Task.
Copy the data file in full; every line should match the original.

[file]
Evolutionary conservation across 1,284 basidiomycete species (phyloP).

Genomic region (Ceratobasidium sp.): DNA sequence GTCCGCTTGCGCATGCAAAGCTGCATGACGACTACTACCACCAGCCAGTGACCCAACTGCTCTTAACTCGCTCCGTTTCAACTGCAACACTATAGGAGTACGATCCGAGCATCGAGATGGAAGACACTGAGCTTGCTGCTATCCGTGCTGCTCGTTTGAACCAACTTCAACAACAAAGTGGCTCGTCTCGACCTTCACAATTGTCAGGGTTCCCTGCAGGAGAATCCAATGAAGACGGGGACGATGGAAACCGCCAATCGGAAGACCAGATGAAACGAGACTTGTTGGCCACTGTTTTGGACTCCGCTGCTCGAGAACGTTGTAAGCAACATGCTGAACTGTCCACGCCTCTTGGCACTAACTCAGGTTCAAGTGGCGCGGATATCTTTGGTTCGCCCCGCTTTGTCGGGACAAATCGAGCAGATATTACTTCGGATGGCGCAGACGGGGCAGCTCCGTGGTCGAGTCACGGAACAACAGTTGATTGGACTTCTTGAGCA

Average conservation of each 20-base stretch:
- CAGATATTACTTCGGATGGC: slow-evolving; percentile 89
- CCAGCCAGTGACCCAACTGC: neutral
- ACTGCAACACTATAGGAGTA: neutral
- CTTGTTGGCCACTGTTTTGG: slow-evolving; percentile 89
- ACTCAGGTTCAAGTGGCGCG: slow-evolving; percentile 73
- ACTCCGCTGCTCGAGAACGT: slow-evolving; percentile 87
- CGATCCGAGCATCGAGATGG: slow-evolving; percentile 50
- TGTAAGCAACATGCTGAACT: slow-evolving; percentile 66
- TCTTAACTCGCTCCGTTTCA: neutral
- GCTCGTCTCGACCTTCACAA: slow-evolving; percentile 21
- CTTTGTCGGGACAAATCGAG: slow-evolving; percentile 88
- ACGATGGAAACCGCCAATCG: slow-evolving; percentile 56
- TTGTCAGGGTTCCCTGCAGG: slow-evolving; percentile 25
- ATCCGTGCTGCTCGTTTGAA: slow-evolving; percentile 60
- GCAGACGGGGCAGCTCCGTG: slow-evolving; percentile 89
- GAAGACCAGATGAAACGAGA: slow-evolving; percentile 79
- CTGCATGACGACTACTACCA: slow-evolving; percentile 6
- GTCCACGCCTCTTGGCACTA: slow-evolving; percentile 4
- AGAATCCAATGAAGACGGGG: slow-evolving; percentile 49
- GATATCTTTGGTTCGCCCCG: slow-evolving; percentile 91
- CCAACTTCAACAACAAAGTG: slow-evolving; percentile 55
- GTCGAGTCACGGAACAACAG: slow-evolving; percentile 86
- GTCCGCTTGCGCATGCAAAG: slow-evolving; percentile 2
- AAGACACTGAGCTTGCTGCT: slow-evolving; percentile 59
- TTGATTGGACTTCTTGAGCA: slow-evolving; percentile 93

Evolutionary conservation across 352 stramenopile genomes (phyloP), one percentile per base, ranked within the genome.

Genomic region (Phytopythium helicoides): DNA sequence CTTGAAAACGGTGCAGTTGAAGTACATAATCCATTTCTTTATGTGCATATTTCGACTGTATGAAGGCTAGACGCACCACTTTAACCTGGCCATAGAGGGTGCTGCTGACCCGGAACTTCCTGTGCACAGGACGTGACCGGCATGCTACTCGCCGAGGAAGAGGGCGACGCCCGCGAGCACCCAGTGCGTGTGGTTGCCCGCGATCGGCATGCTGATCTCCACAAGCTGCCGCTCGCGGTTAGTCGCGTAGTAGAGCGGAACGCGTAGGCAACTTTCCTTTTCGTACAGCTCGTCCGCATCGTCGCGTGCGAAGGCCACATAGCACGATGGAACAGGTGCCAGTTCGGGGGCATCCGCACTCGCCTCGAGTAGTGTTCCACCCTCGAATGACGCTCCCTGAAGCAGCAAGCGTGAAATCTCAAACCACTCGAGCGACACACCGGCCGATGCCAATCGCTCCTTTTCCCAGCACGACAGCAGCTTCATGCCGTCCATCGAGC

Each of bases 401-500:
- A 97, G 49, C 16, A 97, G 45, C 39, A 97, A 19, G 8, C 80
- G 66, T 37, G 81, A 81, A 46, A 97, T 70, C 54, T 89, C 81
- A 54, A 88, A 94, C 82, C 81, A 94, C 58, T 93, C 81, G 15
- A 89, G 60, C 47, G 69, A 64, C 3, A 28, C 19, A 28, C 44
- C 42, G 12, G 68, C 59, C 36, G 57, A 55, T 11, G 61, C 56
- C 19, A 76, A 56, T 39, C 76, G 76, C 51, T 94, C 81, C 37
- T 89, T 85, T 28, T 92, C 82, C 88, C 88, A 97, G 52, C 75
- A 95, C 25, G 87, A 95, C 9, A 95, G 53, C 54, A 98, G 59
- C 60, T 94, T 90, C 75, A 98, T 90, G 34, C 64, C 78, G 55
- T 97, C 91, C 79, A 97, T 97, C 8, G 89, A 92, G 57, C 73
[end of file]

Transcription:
Evolutionary conservation across 1,284 basidiomycete species (phyloP).

Genomic region (Ceratobasidium sp.): DNA sequence GTCCGCTTGCGCATGCAAAGCTGCATGACGACTACTACCACCAGCCAGTGACCCAACTGCTCTTAACTCGCTCCGTTTCAACTGCAACACTATAGGAGTACGATCCGAGCATCGAGATGGAAGACACTGAGCTTGCTGCTATCCGTGCTGCTCGTTTGAACCAACTTCAACAACAAAGTGGCTCGTCTCGACCTTCACAATTGTCAGGGTTCCCTGCAGGAGAATCCAATGAAGACGGGGACGATGGAAACCGCCAATCGGAAGACCAGATGAAACGAGACTTGTTGGCCACTGTTTTGGACTCCGCTGCTCGAGAACGTTGTAAGCAACATGCTGAACTGTCCACGCCTCTTGGCACTAACTCAGGTTCAAGTGGCGCGGATATCTTTGGTTCGCCCCGCTTTGTCGGGACAAATCGAGCAGATATTACTTCGGATGGCGCAGACGGGGCAGCTCCGTGGTCGAGTCACGGAACAACAGTTGATTGGACTTCTTGAGCA

Average conservation of each 20-base stretch:
- CAGATATTACTTCGGATGGC: slow-evolving; percentile 89
- CCAGCCAGTGACCCAACTGC: neutral
- ACTGCAACACTATAGGAGTA: neutral
- CTTGTTGGCCACTGTTTTGG: slow-evolving; percentile 89
- ACTCAGGTTCAAGTGGCGCG: slow-evolving; percentile 73
- ACTCCGCTGCTCGAGAACGT: slow-evolving; percentile 87
- CGATCCGAGCATCGAGATGG: slow-evolving; percentile 50
- TGTAAGCAACATGCTGAACT: slow-evolving; percentile 66
- TCTTAACTCGCTCCGTTTCA: neutral
- GCTCGTCTCGACCTTCACAA: slow-evolving; percentile 21
- CTTTGTCGGGACAAATCGAG: slow-evolving; percentile 88
- ACGATGGAAACCGCCAATCG: slow-evolving; percentile 56
- TTGTCAGGGTTCCCTGCAGG: slow-evolving; percentile 25
- ATCCGTGCTGCTCGTTTGAA: slow-evolving; percentile 60
- GCAGACGGGGCAGCTCCGTG: slow-evolving; percentile 89
- GAAGACCAGATGAAACGAGA: slow-evolving; percentile 79
- CTGCATGACGACTACTACCA: slow-evolving; percentile 6
- GTCCACGCCTCTTGGCACTA: slow-evolving; percentile 4
- AGAATCCAATGAAGACGGGG: slow-evolving; percentile 49
- GATATCTTTGGTTCGCCCCG: slow-evolving; percentile 91
- CCAACTTCAACAACAAAGTG: slow-evolving; percentile 55
- GTCGAGTCACGGAACAACAG: slow-evolving; percentile 86
- GTCCGCTTGCGCATGCAAAG: slow-evolving; percentile 2
- AAGACACTGAGCTTGCTGCT: slow-evolving; percentile 59
- TTGATTGGACTTCTTGAGCA: slow-evolving; percentile 93

Evolutionary conservation across 352 stramenopile genomes (phyloP), one percentile per base, ranked within the genome.

Genomic region (Phytopythium helicoides): DNA sequence CTTGAAAACGGTGCAGTTGAAGTACATAATCCATTTCTTTATGTGCATATTTCGACTGTATGAAGGCTAGACGCACCACTTTAACCTGGCCATAGAGGGTGCTGCTGACCCGGAACTTCCTGTGCACAGGACGTGACCGGCATGCTACTCGCCGAGGAAGAGGGCGACGCCCGCGAGCACCCAGTGCGTGTGGTTGCCCGCGATCGGCATGCTGATCTCCACAAGCTGCCGCTCGCGGTTAGTCGCGTAGTAGAGCGGAACGCGTAGGCAACTTTCCTTTTCGTACAGCTCGTCCGCATCGTCGCGTGCGAAGGCCACATAGCACGATGGAACAGGTGCCAGTTCGGGGGCATCCGCACTCGCCTCGAGTAGTGTTCCACCCTCGAATGACGCTCCCTGAAGCAGCAAGCGTGAAATCTCAAACCACTCGAGCGACACACCGGCCGATGCCAATCGCTCCTTTTCCCAGCACGACAGCAGCTTCATGCCGTCCATCGAGC

Each of bases 401-500:
- A 97, G 49, C 16, A 97, G 45, C 39, A 97, A 19, G 8, C 80
- G 66, T 37, G 81, A 81, A 46, A 97, T 70, C 54, T 89, C 81
- A 54, A 88, A 94, C 82, C 81, A 94, C 58, T 93, C 81, G 15
- A 89, G 60, C 47, G 69, A 64, C 3, A 28, C 19, A 28, C 44
- C 42, G 12, G 68, C 59, C 36, G 57, A 55, T 11, G 61, C 56
- C 19, A 76, A 56, T 39, C 76, G 76, C 51, T 94, C 81, C 37
- T 89, T 85, T 28, T 92, C 82, C 88, C 88, A 97, G 52, C 75
- A 95, C 25, G 87, A 95, C 9, A 95, G 53, C 54, A 98, G 59
- C 60, T 94, T 90, C 75, A 98, T 90, G 34, C 64, C 78, G 55
- T 97, C 91, C 79, A 97, T 97, C 8, G 89, A 92, G 57, C 73